I’ve decided to follow George’s footsteps over at Fat Pitch Financials and actively manage the investments in my son’s Coverdell account. Coverdell accounts are great because you can open one up and invest the money much more freely than in a 529 plan, they’re tax advantaged, and because their funds can be applied to secondary school rather than just college and graduate school. However, the maximum contribution that can be made to a beneficiary each year and across all sources is only $2K, and contributions can only be made until the beneficiary reaches 18 years of age.
This means I need to try to grow the money in the account as much as possible while limiting any downside. Enter special situations investing, which turns out to be a great way to invest smaller amounts of money with pretty big returns. Of course, no investment is risk-free, but I’m hoping that by choosing workouts wisely, I’ll be able to get a better return on the account than if I bought a few odd-lot shares of an ETF or mutual fund.
For my first investment, I purchased 900 shares of En Pointe Technologies (whose ticker symbol was ENPT until it went private on Monday). Fat Pitch Financials’ Contributor’s Corner had it listed for some time as having entered into a merger agreement with the CEO to be bought out and taken private at $2.50/share, so when the stock dropped to $2.03 back in April, I decided the time was right.
As an aside, I have to say that for whatever reason, the fact that I was investing my son’s money somehow made the whole transaction more nervewracking even though I’ve made larger purchases of various investments in my own accounts. I guess it’s good and perhaps even normal to feel this way, but it wasn’t something I expected.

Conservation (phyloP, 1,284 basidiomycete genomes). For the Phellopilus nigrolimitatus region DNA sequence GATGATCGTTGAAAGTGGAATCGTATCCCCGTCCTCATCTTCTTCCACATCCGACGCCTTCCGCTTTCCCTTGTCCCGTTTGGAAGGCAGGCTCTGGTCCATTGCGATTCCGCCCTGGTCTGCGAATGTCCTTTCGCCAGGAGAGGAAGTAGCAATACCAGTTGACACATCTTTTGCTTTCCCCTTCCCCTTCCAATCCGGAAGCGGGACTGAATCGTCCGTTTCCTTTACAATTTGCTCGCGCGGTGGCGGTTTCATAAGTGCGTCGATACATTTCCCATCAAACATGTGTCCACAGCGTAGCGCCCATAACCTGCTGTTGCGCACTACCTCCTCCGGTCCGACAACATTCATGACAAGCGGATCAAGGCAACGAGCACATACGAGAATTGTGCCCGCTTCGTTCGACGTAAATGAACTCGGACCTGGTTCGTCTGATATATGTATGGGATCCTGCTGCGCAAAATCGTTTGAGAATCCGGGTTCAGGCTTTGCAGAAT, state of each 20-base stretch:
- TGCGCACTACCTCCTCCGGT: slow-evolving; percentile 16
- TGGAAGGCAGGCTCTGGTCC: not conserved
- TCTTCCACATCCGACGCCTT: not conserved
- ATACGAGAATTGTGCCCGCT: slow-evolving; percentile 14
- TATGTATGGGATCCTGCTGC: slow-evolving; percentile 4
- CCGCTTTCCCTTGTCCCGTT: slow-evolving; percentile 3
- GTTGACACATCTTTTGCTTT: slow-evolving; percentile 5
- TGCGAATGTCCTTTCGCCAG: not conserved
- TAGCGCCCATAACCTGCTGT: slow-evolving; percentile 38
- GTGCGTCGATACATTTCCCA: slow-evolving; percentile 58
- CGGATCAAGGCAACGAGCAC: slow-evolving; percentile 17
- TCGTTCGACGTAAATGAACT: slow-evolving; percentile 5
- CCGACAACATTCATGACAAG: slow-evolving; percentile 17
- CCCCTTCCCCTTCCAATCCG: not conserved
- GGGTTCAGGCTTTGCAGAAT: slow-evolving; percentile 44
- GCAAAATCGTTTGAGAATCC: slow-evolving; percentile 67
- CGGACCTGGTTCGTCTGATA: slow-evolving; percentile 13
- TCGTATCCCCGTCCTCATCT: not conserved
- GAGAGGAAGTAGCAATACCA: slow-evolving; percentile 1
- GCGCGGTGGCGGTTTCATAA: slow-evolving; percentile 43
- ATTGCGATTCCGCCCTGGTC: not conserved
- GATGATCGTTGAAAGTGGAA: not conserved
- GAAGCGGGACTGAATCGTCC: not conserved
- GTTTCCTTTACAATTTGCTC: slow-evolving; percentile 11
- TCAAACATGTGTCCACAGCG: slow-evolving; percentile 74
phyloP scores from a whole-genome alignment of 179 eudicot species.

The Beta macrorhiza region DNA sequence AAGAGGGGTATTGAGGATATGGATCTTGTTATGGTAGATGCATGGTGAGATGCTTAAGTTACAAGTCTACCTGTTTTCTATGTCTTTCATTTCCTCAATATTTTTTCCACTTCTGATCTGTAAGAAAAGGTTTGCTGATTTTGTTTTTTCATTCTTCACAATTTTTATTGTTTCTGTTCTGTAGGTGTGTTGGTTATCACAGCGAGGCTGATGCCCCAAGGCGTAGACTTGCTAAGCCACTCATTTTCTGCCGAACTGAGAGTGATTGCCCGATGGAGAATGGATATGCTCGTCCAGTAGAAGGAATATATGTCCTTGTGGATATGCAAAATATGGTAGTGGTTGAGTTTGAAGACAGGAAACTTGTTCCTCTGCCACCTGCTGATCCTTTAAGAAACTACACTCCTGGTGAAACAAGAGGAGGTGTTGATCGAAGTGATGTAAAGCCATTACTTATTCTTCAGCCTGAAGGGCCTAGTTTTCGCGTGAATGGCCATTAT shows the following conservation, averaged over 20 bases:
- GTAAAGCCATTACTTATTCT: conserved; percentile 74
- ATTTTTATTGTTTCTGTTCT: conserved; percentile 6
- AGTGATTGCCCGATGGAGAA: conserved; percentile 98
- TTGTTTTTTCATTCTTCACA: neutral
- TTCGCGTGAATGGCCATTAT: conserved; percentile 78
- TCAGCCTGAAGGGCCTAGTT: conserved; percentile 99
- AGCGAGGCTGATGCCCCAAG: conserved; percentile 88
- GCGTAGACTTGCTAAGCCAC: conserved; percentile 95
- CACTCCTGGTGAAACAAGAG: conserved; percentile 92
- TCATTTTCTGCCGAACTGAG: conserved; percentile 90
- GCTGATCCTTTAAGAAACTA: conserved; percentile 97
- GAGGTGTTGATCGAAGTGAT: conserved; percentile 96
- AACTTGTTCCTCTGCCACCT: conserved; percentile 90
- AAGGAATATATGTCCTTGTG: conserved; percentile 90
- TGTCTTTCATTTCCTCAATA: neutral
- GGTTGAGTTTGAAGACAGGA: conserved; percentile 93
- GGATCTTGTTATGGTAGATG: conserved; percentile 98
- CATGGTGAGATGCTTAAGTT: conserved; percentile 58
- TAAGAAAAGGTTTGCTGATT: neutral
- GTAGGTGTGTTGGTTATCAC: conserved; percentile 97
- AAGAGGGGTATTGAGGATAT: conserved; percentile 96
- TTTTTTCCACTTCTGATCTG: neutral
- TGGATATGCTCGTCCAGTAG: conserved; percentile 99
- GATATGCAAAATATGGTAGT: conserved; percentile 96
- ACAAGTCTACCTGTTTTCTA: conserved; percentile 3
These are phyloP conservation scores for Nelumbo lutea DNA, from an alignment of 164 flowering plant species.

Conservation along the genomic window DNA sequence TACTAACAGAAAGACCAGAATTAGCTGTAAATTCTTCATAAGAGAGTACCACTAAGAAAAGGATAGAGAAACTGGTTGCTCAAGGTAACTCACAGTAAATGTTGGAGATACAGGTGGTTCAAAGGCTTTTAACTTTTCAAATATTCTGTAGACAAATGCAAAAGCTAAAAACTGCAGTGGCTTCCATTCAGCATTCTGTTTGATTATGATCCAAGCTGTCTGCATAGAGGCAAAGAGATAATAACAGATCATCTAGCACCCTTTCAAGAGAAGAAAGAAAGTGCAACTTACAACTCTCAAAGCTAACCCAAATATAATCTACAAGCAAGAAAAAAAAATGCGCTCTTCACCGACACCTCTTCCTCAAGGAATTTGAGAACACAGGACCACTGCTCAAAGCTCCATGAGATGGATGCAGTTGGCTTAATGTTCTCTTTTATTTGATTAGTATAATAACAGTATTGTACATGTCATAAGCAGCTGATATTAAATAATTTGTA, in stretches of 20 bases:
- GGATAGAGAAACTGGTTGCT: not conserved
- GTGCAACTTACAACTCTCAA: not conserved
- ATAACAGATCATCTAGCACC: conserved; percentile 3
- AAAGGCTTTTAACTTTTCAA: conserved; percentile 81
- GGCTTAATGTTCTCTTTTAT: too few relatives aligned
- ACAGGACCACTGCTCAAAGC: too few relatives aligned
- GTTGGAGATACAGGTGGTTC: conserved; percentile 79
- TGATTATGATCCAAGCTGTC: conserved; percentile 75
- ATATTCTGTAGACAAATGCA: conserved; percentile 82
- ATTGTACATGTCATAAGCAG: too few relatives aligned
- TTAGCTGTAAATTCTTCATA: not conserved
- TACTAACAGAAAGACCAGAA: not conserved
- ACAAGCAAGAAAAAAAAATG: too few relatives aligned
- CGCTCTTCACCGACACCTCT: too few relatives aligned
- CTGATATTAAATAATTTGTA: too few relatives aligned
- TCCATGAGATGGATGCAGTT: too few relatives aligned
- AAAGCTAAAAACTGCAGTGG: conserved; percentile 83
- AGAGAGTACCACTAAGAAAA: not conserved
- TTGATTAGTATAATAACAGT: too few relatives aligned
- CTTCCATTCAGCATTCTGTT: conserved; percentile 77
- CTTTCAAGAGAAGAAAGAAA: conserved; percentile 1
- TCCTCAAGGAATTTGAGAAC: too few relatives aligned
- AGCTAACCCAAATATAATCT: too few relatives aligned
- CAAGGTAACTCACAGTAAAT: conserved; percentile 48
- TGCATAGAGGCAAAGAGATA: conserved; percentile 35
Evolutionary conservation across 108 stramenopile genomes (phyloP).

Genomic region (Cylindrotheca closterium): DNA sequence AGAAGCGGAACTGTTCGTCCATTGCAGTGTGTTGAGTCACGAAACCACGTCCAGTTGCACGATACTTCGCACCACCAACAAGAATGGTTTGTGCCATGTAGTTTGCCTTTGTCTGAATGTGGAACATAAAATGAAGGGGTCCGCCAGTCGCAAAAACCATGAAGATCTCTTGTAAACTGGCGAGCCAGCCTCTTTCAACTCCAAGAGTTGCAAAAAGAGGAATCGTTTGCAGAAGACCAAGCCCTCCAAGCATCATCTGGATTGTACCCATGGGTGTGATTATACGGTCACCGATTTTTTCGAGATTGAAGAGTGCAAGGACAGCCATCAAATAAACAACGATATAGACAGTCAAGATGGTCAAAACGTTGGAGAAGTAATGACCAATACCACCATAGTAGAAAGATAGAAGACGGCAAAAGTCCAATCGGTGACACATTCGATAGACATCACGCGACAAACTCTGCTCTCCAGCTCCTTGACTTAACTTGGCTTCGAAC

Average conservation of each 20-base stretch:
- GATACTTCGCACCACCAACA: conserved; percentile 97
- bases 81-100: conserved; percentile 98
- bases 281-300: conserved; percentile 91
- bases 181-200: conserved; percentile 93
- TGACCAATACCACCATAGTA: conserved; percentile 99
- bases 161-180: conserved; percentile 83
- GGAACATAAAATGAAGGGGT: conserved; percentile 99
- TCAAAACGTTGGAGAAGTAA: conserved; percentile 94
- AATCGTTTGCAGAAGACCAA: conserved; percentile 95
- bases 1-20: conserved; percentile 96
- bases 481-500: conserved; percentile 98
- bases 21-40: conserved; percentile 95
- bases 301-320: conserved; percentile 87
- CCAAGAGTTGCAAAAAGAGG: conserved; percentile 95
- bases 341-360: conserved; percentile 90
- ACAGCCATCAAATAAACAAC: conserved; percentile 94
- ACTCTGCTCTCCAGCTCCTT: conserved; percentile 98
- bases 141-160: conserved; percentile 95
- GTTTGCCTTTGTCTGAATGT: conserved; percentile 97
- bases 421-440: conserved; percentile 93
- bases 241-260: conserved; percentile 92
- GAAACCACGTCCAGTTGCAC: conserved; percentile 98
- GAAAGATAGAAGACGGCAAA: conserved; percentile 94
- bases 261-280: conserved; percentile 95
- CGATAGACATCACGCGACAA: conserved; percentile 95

Even though ENPT had filed papers entering into a definitive agreement, the deal was far from guaranteed. The termination date (the date by which the agreement to merge could be terminated by either party) moved from July 31 to August 14, and various additional filings and amendments were submitted between the time I purchased the stock in mid-April and the announcement (yesterday) that the deal had been closed and that all shareholders would receive $2.50 for each share of stock they own.
Including the $8.95 fee I had to pay for purchasing the shares and basing the end date as of Monday, my return was 22.6%. In comparison, the S&P 500 went up about 20.5% during the same period, so I’m glad I still beat the index, even though the market has been going straight up since April. (I’ll recalculate the second figure once I receive the cash for my shares in my account. Update: received the cash in my account this morning, 8/12!) Additionally, I’ll start hunting for new workouts or special situations to invest in, and hopefully I’ll have found another good investment by the time I receive the cash in my account.